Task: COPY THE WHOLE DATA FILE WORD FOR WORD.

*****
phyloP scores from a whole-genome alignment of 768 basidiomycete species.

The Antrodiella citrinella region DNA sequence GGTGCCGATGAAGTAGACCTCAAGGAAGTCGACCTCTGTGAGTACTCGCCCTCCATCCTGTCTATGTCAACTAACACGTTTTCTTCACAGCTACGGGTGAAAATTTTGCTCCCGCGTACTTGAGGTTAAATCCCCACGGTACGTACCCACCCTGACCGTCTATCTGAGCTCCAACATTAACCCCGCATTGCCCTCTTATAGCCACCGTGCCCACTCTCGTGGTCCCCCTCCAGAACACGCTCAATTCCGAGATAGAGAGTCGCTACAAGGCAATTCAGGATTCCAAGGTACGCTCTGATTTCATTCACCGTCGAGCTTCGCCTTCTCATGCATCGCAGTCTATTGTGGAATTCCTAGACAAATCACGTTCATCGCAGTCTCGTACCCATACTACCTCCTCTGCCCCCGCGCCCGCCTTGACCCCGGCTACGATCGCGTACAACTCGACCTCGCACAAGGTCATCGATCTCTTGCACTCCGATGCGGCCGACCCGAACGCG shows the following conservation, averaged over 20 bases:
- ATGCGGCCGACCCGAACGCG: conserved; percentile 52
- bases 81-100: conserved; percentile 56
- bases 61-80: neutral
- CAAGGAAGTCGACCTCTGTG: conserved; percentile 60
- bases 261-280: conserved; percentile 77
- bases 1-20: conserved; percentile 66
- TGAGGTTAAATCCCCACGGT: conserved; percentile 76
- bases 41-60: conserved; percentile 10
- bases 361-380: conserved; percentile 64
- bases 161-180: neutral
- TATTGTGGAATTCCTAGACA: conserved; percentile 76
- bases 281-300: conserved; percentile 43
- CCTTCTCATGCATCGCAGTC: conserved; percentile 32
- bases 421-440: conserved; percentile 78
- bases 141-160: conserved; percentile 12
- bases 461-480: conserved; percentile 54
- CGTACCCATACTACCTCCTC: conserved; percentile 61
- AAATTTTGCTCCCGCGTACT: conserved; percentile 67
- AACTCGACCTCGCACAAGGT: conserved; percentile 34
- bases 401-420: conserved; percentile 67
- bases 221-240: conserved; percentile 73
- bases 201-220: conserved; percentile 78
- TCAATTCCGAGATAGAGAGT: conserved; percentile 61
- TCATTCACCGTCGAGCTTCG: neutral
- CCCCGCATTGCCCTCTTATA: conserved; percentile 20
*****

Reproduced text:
phyloP scores from a whole-genome alignment of 768 basidiomycete species.

The Antrodiella citrinella region DNA sequence GGTGCCGATGAAGTAGACCTCAAGGAAGTCGACCTCTGTGAGTACTCGCCCTCCATCCTGTCTATGTCAACTAACACGTTTTCTTCACAGCTACGGGTGAAAATTTTGCTCCCGCGTACTTGAGGTTAAATCCCCACGGTACGTACCCACCCTGACCGTCTATCTGAGCTCCAACATTAACCCCGCATTGCCCTCTTATAGCCACCGTGCCCACTCTCGTGGTCCCCCTCCAGAACACGCTCAATTCCGAGATAGAGAGTCGCTACAAGGCAATTCAGGATTCCAAGGTACGCTCTGATTTCATTCACCGTCGAGCTTCGCCTTCTCATGCATCGCAGTCTATTGTGGAATTCCTAGACAAATCACGTTCATCGCAGTCTCGTACCCATACTACCTCCTCTGCCCCCGCGCCCGCCTTGACCCCGGCTACGATCGCGTACAACTCGACCTCGCACAAGGTCATCGATCTCTTGCACTCCGATGCGGCCGACCCGAACGCG shows the following conservation, averaged over 20 bases:
- ATGCGGCCGACCCGAACGCG: conserved; percentile 52
- bases 81-100: conserved; percentile 56
- bases 61-80: neutral
- CAAGGAAGTCGACCTCTGTG: conserved; percentile 60
- bases 261-280: conserved; percentile 77
- bases 1-20: conserved; percentile 66
- TGAGGTTAAATCCCCACGGT: conserved; percentile 76
- bases 41-60: conserved; percentile 10
- bases 361-380: conserved; percentile 64
- bases 161-180: neutral
- TATTGTGGAATTCCTAGACA: conserved; percentile 76
- bases 281-300: conserved; percentile 43
- CCTTCTCATGCATCGCAGTC: conserved; percentile 32
- bases 421-440: conserved; percentile 78
- bases 141-160: conserved; percentile 12
- bases 461-480: conserved; percentile 54
- CGTACCCATACTACCTCCTC: conserved; percentile 61
- AAATTTTGCTCCCGCGTACT: conserved; percentile 67
- AACTCGACCTCGCACAAGGT: conserved; percentile 34
- bases 401-420: conserved; percentile 67
- bases 221-240: conserved; percentile 73
- bases 201-220: conserved; percentile 78
- TCAATTCCGAGATAGAGAGT: conserved; percentile 61
- TCATTCACCGTCGAGCTTCG: neutral
- CCCCGCATTGCCCTCTTATA: conserved; percentile 20